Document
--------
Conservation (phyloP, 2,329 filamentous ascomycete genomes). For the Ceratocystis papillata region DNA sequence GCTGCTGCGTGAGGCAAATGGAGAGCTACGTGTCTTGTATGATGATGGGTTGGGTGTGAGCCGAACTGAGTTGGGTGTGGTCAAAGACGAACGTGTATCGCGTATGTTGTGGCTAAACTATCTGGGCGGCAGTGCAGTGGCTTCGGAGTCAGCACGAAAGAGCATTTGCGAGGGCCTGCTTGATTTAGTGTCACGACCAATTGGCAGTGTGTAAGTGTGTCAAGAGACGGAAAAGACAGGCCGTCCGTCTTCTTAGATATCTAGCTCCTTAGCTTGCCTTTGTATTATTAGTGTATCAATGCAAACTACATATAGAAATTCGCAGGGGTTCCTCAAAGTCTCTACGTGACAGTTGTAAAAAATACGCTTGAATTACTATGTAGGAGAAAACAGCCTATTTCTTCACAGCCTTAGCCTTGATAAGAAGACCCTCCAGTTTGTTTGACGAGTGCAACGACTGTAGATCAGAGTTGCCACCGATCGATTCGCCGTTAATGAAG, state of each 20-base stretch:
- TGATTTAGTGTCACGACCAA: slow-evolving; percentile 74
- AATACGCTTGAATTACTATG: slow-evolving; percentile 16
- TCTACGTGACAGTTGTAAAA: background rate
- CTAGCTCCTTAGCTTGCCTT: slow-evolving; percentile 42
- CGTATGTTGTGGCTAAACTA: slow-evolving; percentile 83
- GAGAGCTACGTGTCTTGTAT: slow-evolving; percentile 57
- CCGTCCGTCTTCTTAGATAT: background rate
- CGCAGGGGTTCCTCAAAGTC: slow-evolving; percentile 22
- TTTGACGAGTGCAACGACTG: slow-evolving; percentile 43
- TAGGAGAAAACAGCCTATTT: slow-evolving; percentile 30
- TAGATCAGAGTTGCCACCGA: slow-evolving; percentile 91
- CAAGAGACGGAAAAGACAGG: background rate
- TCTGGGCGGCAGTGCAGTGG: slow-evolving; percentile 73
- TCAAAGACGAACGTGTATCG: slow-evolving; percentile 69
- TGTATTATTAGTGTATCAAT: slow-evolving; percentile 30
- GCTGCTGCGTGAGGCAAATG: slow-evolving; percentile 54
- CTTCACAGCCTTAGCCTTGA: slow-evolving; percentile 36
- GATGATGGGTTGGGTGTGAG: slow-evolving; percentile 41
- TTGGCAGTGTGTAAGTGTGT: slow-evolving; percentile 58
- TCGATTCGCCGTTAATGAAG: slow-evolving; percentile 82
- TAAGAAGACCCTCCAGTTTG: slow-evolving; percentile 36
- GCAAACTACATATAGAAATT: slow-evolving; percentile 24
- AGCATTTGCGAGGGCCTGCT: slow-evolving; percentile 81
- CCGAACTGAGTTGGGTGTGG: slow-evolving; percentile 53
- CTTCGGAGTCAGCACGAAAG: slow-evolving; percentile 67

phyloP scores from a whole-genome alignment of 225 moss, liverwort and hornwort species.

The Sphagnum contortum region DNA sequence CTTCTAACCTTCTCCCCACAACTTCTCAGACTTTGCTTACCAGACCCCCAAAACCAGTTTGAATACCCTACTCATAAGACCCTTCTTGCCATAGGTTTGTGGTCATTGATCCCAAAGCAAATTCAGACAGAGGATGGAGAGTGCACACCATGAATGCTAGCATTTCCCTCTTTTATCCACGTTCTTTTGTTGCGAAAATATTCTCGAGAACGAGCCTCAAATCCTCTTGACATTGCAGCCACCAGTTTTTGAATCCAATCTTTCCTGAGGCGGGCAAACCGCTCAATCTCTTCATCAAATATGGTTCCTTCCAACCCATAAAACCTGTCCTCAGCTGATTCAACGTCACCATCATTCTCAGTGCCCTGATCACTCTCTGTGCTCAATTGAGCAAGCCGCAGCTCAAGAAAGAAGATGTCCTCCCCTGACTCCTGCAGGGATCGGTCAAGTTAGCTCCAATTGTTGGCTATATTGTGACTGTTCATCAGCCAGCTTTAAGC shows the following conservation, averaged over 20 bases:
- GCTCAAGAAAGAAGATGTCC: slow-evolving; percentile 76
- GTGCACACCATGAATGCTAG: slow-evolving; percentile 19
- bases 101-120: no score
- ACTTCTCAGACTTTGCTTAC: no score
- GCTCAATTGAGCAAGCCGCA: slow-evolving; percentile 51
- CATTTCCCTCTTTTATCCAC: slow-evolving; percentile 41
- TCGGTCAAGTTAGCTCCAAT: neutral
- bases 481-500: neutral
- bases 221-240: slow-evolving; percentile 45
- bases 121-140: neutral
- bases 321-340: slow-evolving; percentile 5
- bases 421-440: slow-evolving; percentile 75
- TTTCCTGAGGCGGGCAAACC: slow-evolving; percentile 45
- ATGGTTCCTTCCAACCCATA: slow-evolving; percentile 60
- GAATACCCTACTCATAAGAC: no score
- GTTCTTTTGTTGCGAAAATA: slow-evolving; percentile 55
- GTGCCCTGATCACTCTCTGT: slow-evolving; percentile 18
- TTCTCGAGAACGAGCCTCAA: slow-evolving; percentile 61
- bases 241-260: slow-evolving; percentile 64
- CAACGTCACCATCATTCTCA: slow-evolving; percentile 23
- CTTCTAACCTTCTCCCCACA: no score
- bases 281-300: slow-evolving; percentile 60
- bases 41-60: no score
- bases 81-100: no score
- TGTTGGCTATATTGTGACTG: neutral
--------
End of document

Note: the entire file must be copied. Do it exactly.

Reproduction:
Conservation (phyloP, 2,329 filamentous ascomycete genomes). For the Ceratocystis papillata region DNA sequence GCTGCTGCGTGAGGCAAATGGAGAGCTACGTGTCTTGTATGATGATGGGTTGGGTGTGAGCCGAACTGAGTTGGGTGTGGTCAAAGACGAACGTGTATCGCGTATGTTGTGGCTAAACTATCTGGGCGGCAGTGCAGTGGCTTCGGAGTCAGCACGAAAGAGCATTTGCGAGGGCCTGCTTGATTTAGTGTCACGACCAATTGGCAGTGTGTAAGTGTGTCAAGAGACGGAAAAGACAGGCCGTCCGTCTTCTTAGATATCTAGCTCCTTAGCTTGCCTTTGTATTATTAGTGTATCAATGCAAACTACATATAGAAATTCGCAGGGGTTCCTCAAAGTCTCTACGTGACAGTTGTAAAAAATACGCTTGAATTACTATGTAGGAGAAAACAGCCTATTTCTTCACAGCCTTAGCCTTGATAAGAAGACCCTCCAGTTTGTTTGACGAGTGCAACGACTGTAGATCAGAGTTGCCACCGATCGATTCGCCGTTAATGAAG, state of each 20-base stretch:
- TGATTTAGTGTCACGACCAA: slow-evolving; percentile 74
- AATACGCTTGAATTACTATG: slow-evolving; percentile 16
- TCTACGTGACAGTTGTAAAA: background rate
- CTAGCTCCTTAGCTTGCCTT: slow-evolving; percentile 42
- CGTATGTTGTGGCTAAACTA: slow-evolving; percentile 83
- GAGAGCTACGTGTCTTGTAT: slow-evolving; percentile 57
- CCGTCCGTCTTCTTAGATAT: background rate
- CGCAGGGGTTCCTCAAAGTC: slow-evolving; percentile 22
- TTTGACGAGTGCAACGACTG: slow-evolving; percentile 43
- TAGGAGAAAACAGCCTATTT: slow-evolving; percentile 30
- TAGATCAGAGTTGCCACCGA: slow-evolving; percentile 91
- CAAGAGACGGAAAAGACAGG: background rate
- TCTGGGCGGCAGTGCAGTGG: slow-evolving; percentile 73
- TCAAAGACGAACGTGTATCG: slow-evolving; percentile 69
- TGTATTATTAGTGTATCAAT: slow-evolving; percentile 30
- GCTGCTGCGTGAGGCAAATG: slow-evolving; percentile 54
- CTTCACAGCCTTAGCCTTGA: slow-evolving; percentile 36
- GATGATGGGTTGGGTGTGAG: slow-evolving; percentile 41
- TTGGCAGTGTGTAAGTGTGT: slow-evolving; percentile 58
- TCGATTCGCCGTTAATGAAG: slow-evolving; percentile 82
- TAAGAAGACCCTCCAGTTTG: slow-evolving; percentile 36
- GCAAACTACATATAGAAATT: slow-evolving; percentile 24
- AGCATTTGCGAGGGCCTGCT: slow-evolving; percentile 81
- CCGAACTGAGTTGGGTGTGG: slow-evolving; percentile 53
- CTTCGGAGTCAGCACGAAAG: slow-evolving; percentile 67

phyloP scores from a whole-genome alignment of 225 moss, liverwort and hornwort species.

The Sphagnum contortum region DNA sequence CTTCTAACCTTCTCCCCACAACTTCTCAGACTTTGCTTACCAGACCCCCAAAACCAGTTTGAATACCCTACTCATAAGACCCTTCTTGCCATAGGTTTGTGGTCATTGATCCCAAAGCAAATTCAGACAGAGGATGGAGAGTGCACACCATGAATGCTAGCATTTCCCTCTTTTATCCACGTTCTTTTGTTGCGAAAATATTCTCGAGAACGAGCCTCAAATCCTCTTGACATTGCAGCCACCAGTTTTTGAATCCAATCTTTCCTGAGGCGGGCAAACCGCTCAATCTCTTCATCAAATATGGTTCCTTCCAACCCATAAAACCTGTCCTCAGCTGATTCAACGTCACCATCATTCTCAGTGCCCTGATCACTCTCTGTGCTCAATTGAGCAAGCCGCAGCTCAAGAAAGAAGATGTCCTCCCCTGACTCCTGCAGGGATCGGTCAAGTTAGCTCCAATTGTTGGCTATATTGTGACTGTTCATCAGCCAGCTTTAAGC shows the following conservation, averaged over 20 bases:
- GCTCAAGAAAGAAGATGTCC: slow-evolving; percentile 76
- GTGCACACCATGAATGCTAG: slow-evolving; percentile 19
- bases 101-120: no score
- ACTTCTCAGACTTTGCTTAC: no score
- GCTCAATTGAGCAAGCCGCA: slow-evolving; percentile 51
- CATTTCCCTCTTTTATCCAC: slow-evolving; percentile 41
- TCGGTCAAGTTAGCTCCAAT: neutral
- bases 481-500: neutral
- bases 221-240: slow-evolving; percentile 45
- bases 121-140: neutral
- bases 321-340: slow-evolving; percentile 5
- bases 421-440: slow-evolving; percentile 75
- TTTCCTGAGGCGGGCAAACC: slow-evolving; percentile 45
- ATGGTTCCTTCCAACCCATA: slow-evolving; percentile 60
- GAATACCCTACTCATAAGAC: no score
- GTTCTTTTGTTGCGAAAATA: slow-evolving; percentile 55
- GTGCCCTGATCACTCTCTGT: slow-evolving; percentile 18
- TTCTCGAGAACGAGCCTCAA: slow-evolving; percentile 61
- bases 241-260: slow-evolving; percentile 64
- CAACGTCACCATCATTCTCA: slow-evolving; percentile 23
- CTTCTAACCTTCTCCCCACA: no score
- bases 281-300: slow-evolving; percentile 60
- bases 41-60: no score
- bases 81-100: no score
- TGTTGGCTATATTGTGACTG: neutral